It’s 1999. James (Harry Shum Jr.) is a video archivist, working the late-night shift in a Chicago basement where he is currently logging old TV shows. He lives alone, following the disappearance of his wife Hannah three years ago, and regularly attends a support group for people whose loved ones are missing.
While at work one night, James is processing a news show from 1987 when it is interrupted by a mysterious figure wearing a strange mask and wig and making unintelligible sounds. Weirder still, the mask resembles one that James has seen recently during his dreams about Hannah and James immediately feels compelled to investigate further. It turns out that this “broadcast intrusion” was one of two that were investigated by the FCC and FBI but never resolved and have since become the topic of much discussion and theorising online. After locating and viewing a second and even more disturbing intrusion, James learns that there may even have been a third, and when he realises that they may all be linked to the disappearance of several women, he becomes obsessed with uncovering the dark conspiracy behind it all.
His investigation leads him to the media studies professor originally responsible for investigating the intrusions, who warns James of “falling down a rabbit hole you can’t climb out of”. It transpires that many others like James have come and gone before, trying to get to the bottom of the mystery. Cue mysterious figures, watching James from across the street, only to disappear as a van goes past them, and a seemingly crazy man who warns James to be careful of what he’s getting himself into for fear of turning out like him. Using his audiovisual skills, James is able to make out sounds and imagery within the footage, which only sends him deeper into that rabbit hole. When he teams up with a girl named Alice (Kelley Mack) it allows James to uncover even more clues, sending them both into even more potentially dangerous situations.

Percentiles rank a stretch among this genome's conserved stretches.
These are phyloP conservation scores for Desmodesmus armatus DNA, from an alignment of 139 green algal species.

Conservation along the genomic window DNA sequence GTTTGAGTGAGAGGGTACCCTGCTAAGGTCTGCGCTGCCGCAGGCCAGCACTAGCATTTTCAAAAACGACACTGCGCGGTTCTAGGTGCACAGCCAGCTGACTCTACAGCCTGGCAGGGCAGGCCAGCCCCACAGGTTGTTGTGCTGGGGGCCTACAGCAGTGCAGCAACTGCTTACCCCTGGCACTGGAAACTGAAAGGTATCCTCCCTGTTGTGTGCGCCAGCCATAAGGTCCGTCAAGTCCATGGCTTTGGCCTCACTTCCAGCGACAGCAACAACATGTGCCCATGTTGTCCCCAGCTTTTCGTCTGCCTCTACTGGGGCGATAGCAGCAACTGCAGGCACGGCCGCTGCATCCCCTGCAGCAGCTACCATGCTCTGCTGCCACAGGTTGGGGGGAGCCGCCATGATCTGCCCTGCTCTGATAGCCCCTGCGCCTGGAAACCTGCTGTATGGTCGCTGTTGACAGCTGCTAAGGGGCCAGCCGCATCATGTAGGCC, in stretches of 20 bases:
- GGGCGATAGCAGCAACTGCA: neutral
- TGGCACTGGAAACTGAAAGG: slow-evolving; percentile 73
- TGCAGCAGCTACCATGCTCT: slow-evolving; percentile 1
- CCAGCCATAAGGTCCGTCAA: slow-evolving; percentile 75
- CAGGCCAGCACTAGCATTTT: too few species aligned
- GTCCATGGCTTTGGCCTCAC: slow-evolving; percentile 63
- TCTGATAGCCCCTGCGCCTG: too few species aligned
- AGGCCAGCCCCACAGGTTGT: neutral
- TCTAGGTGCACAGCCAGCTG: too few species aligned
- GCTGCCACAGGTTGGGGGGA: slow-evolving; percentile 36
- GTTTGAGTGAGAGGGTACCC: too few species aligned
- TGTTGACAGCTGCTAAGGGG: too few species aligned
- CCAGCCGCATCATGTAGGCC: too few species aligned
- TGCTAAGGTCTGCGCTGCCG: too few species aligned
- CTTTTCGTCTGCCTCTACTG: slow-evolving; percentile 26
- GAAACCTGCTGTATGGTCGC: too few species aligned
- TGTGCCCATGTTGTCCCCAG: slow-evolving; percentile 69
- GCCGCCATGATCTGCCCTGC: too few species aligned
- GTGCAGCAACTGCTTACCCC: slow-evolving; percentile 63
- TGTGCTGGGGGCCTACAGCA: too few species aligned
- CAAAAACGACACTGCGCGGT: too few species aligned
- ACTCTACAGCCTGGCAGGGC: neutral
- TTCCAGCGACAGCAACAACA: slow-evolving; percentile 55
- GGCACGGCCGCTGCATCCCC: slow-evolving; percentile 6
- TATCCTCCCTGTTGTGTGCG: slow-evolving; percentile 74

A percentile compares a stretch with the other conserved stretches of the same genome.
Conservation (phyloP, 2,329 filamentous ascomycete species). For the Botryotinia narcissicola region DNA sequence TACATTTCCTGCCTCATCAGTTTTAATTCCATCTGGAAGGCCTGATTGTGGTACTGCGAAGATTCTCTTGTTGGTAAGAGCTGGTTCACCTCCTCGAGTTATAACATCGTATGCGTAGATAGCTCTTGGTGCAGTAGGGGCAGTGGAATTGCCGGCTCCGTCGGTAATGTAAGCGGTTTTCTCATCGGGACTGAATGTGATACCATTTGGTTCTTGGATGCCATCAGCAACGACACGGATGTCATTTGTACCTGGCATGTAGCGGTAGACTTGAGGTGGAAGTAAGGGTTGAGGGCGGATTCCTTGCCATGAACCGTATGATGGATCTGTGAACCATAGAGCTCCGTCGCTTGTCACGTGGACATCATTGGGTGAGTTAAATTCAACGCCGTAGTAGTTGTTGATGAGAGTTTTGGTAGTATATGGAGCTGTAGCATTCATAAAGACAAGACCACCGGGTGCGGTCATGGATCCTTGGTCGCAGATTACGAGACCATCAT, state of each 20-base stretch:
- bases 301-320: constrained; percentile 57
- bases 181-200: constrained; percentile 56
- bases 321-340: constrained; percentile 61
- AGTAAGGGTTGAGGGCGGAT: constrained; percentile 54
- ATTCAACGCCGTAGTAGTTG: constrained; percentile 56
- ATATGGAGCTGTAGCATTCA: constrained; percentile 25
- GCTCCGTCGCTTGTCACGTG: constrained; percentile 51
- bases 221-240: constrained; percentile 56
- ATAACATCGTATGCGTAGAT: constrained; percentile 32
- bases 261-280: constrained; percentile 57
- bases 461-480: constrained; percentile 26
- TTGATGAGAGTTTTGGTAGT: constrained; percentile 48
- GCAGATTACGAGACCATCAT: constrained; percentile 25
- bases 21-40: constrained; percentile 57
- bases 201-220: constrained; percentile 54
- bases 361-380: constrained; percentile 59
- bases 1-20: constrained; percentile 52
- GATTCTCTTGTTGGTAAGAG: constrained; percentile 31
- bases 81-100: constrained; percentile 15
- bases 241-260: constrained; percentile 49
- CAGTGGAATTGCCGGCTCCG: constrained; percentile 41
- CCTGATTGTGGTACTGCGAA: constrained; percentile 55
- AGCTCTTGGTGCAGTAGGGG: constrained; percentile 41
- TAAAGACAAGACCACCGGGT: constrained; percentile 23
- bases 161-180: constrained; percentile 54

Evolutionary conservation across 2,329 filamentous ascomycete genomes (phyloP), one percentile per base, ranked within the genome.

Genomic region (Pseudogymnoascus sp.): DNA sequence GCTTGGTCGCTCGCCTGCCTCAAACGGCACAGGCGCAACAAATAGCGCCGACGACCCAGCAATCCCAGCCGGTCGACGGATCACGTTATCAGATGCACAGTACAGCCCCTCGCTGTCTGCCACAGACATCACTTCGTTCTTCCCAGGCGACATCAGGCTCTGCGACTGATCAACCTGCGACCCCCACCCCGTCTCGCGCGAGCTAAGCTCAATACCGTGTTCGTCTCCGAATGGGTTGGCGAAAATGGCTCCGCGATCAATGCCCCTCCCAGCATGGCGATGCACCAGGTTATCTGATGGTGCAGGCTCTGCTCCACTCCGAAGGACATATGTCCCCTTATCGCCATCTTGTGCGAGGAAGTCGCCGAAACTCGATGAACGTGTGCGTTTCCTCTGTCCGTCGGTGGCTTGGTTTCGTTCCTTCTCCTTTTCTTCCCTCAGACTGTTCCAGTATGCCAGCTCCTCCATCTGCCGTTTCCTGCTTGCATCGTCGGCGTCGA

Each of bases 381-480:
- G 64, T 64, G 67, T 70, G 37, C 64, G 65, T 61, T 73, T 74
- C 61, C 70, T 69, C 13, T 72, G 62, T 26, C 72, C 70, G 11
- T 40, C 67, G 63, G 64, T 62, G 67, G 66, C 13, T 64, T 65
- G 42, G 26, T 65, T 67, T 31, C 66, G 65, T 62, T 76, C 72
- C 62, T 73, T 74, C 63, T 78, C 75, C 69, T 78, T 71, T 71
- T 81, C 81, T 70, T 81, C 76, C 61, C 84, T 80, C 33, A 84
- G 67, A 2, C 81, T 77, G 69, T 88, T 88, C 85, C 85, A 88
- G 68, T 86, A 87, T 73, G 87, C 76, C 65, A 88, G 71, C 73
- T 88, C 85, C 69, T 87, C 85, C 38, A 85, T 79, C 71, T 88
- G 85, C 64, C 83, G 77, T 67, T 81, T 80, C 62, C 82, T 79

For the first half, Broadcast Signal Intrusion really sets up the suspense and drama, with James and Alice seemingly onto something that even the FBI and FCC couldn’t crack. But by the second half, it quickly becomes clear that it was all just smoke and mirrors, with a script that’s just not strong enough to deliver any kind of resolution, hellbent on trying to set up even more red herrings instead. Far too many threads remain either pointless or unresolved – hell, even one of the main characters disappears from the movie towards the end, without any kind of explanation. And then the whole thing just kind of fizzles out and ends. It’s disappointing and frustrating, especially following such an interesting setup. Ultimately though, the whole thing proved to be instantly forgettable.
Broadcast Signal Intrusion will be in UK Cinemas from 25th March and available on Digital Download & Blu-ray from 28th March
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Web developer by day, with a movie and TV watchlist that continues to grow as much as my spare time reduces! My favourite movie is Inception and, despite what everyone says, I do not have a man-crush on Tom Cruise.